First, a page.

Coming off Ropinerol to Gabapentin - Restless Legs Syn...

Restless Legs Syndrome

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Coming off Ropinerol to Gabapentin


Hi Everyone,

So the doctor says Ropinerole isn't addictive it's a preventative so if you stop taking them the symptoms will just come back. With that thought he then said as we're replacing it with Gabapentin you could just come of all of the Ropinerol in one night. Being cautious I opted for getting rid of 1mg and taking two Gabapentin......well guess how great a night I had !!! Any ideas how to achieve coming off one and swapping to the other ?

Huge thanks

8 Replies

Most unusual to take Gabapentin for one night and it worked, its a med which has to build up in your system. What was your Ropinerole dose before you dropped 1mg. Ropinerole is not addictive so your doctor is right on that point. We are dependent on our meds so different from being addictive. To come off the Ropinerole should be by reducing down slowly while taking the Gabapentin. BUT, if you can do that without any withdrawals from reducing the Ropinerole then you are rare, most find reducing a dopamine med will result in having withdrawals, which usually means taking a strong pain med to help with withdrawals. Its the reduction of the dopamine that gives the withdrawals, as your body has got used to having extra dopamine, and the receptors complain when the dopamine gets taking away.

Hamish58 in reply to Hidden

Hi Elisse. My does was 2.5mg and it has been suggested that I reduce by 1mg and add a 300mg gabapentin for that and a further Gaba for each reduction of 1mg and then the final .5mg. This would mean taking 3 x 300mg of Gabapentin over the time I would usually take the 2.5mg of Ropinerole. I do not really suffer during the day it is only during the evening from about 7.30 and overnight. I usually take a .5 ropin at about 7.30pm and 2mg at 9.30 to see me off to sleep. I am a little unsure now how long to take the two together to adjust from one to the other as my doctor seemed to think I could do this in about three days..................don't think he has ever suffered from RLS!!. Also has anyone found that different makes of Ropinerol have different effects?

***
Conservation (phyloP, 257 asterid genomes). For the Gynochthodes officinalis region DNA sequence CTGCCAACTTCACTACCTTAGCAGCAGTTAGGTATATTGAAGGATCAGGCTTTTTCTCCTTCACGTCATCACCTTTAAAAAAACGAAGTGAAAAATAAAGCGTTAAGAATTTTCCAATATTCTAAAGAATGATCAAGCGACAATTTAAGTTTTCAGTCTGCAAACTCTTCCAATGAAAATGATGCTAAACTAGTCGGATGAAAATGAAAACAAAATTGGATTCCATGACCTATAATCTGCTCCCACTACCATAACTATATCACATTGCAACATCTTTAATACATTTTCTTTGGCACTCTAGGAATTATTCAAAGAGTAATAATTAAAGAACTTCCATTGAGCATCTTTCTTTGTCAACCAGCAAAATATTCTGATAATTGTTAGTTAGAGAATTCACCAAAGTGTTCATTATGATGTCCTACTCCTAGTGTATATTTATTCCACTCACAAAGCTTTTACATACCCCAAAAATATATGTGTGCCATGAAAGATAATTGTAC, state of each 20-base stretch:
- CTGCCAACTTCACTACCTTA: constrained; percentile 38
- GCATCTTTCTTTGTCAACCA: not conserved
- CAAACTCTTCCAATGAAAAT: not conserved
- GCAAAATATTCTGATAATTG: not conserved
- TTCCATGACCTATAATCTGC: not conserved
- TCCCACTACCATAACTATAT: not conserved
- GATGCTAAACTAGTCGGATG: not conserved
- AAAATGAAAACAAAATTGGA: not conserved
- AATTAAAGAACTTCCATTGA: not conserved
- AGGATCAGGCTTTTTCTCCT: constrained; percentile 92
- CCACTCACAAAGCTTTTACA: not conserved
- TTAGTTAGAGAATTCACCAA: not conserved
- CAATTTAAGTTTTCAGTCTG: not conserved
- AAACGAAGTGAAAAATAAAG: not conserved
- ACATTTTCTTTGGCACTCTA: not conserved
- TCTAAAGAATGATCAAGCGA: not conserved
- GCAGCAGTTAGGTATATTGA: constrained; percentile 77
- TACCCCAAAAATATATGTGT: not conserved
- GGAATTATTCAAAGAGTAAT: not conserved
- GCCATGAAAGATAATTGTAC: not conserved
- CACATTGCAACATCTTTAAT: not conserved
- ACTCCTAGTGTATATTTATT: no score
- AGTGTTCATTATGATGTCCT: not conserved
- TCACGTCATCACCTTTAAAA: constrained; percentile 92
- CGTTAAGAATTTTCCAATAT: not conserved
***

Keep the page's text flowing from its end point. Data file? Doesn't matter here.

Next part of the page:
Hidden in reply to Hamish58

All you can do is try it your doctor's way and see if you cope. If not then you will have to tell him. I can only tell you on how most people come off a dopamine med. Good luck.

Svengolly in reply to Hidden

gabapentin does not build up .. it acts in a half hour .. very effectively for many .. it has a shortish half life of a few hours

This post is a year old. BUT, I am replying to you that Gabapentin sure does have to build up in your system, and it takes about 6 weeks. I hope this woman got that straightened out by now. Of course, dopamine meds are not qualified as being addictive, but it should be. You never just stop taking it, dopamine withdrawal is wicked. DAWS, Dopamine Withdrawal Syndrome. Her doctor was absolutely wrong to tell her that she could 'just stop it". It does not work that way at all. And taking Gabapentin is not like taking an aspirin for a headache, etc. It DOES have to build up in your system. is a good web site to look drugs up on, it is the most detailed one there is. Any reputable RLS web site will tell you the same thing. We have to study these meds ourselves, because we never know what is real and what is not, when dealing with some doctors. But, I am shocked a doctor ever told a patient THAT. Going into "cold turkey" dopamine withdrawal is pure hell, and Gabapentin is not the best med to counteract the DAWS. Just an FYI for anyone reading this.

Hi Elisse,

Going back to square one tonight and decided to come off really slowly as most people seem to suggest this on this site which hopefully will get the dopamine level to reset itself. Wish me luck.

Thanks for your help😊

Parminter in reply to Hamish58

Hamish, how did your withdrawal go? What was the protocol in the end?

Hamish, I think you are likely to be in for a rough time whether you come off it all at once or titrate down slowly but you may give your body less of a shock if you come off it slowly. I seem to remember that one of the experts in the US takes people off cold turkey unless they are on a very high dose (think it is either Dr. Early or Dr. Buchfuhrer) but others recommend a slower reduction. It is unfortunately likely that you will get the awful withdrawals one way or another and it is very unlikely that gabapentin will help at that stage - typically only strong opioids make much impact during the critical withdrawal phase. Gabapentin may work once you get the drug out of your system completely. I can't remember if you have checked your ferritin serum levels. Keeping iron levels high can help improve the experience (I have heard of people who need them at over 200 to improve symptoms). It sounds as though your consultant is not as knowledgeable as he thinks he is.

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